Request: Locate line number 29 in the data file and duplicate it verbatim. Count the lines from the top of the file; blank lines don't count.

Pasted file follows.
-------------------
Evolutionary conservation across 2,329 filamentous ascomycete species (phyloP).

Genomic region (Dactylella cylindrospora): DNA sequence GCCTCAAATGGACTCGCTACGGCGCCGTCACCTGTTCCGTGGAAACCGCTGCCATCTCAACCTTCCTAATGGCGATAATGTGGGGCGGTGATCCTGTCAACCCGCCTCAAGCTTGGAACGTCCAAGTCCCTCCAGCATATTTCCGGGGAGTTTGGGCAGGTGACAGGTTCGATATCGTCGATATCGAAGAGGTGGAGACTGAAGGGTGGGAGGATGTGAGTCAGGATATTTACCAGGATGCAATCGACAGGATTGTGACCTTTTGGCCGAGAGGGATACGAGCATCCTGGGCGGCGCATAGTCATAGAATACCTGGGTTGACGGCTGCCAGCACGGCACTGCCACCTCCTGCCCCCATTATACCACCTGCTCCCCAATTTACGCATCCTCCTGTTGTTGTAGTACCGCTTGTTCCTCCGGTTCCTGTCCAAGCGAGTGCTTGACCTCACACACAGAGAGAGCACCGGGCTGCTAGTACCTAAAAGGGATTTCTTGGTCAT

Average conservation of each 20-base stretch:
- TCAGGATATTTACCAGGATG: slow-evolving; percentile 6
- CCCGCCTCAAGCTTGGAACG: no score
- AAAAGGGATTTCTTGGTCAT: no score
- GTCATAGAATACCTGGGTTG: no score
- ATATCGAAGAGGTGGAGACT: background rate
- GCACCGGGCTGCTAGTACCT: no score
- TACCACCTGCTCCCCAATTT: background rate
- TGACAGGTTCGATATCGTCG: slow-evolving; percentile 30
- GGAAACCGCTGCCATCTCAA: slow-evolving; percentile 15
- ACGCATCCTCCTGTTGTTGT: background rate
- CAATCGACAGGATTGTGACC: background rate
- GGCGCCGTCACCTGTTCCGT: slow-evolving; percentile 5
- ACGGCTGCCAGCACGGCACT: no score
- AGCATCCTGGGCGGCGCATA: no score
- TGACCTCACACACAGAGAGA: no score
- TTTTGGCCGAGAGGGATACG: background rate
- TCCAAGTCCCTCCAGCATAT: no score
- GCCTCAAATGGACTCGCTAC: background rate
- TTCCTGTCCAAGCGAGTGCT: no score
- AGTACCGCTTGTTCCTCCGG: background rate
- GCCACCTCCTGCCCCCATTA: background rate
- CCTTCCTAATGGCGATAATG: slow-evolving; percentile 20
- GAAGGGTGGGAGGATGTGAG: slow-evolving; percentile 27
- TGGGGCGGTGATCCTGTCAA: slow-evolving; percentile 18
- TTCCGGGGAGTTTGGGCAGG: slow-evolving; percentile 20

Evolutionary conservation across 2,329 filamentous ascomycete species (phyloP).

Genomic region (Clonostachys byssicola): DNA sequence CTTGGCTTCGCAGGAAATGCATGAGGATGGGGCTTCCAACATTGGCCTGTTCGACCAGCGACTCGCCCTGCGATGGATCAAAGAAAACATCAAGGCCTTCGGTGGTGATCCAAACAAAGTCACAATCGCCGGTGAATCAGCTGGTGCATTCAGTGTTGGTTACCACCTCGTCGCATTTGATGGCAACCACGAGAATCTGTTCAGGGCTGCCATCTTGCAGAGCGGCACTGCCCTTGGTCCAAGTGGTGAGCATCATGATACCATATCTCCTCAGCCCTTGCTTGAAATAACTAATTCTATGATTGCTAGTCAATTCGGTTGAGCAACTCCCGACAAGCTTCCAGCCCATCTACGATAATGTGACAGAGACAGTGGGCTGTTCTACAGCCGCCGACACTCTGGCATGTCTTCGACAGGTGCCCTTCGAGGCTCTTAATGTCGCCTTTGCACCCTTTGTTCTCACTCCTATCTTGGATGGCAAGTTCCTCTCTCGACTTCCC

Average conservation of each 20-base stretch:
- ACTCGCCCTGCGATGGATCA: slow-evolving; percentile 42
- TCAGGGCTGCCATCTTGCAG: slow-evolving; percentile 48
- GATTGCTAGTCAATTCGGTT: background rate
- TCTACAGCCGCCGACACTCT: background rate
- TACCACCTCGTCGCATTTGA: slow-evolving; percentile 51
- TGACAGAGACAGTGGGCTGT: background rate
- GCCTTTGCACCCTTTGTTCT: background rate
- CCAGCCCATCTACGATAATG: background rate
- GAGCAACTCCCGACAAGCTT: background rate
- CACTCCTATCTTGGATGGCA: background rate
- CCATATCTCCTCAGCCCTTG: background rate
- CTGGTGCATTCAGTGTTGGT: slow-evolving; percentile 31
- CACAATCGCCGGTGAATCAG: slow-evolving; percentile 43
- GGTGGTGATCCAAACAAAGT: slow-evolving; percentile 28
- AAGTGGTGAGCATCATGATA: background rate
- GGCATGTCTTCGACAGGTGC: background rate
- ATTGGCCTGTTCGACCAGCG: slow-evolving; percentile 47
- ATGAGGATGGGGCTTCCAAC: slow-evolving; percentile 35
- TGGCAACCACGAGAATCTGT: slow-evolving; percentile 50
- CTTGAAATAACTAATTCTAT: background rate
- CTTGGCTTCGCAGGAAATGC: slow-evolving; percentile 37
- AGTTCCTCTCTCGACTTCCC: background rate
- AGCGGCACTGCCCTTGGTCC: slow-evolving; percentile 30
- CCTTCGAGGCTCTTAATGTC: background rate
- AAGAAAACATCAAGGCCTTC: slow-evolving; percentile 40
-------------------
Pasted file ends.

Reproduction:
Evolutionary conservation across 2,329 filamentous ascomycete species (phyloP).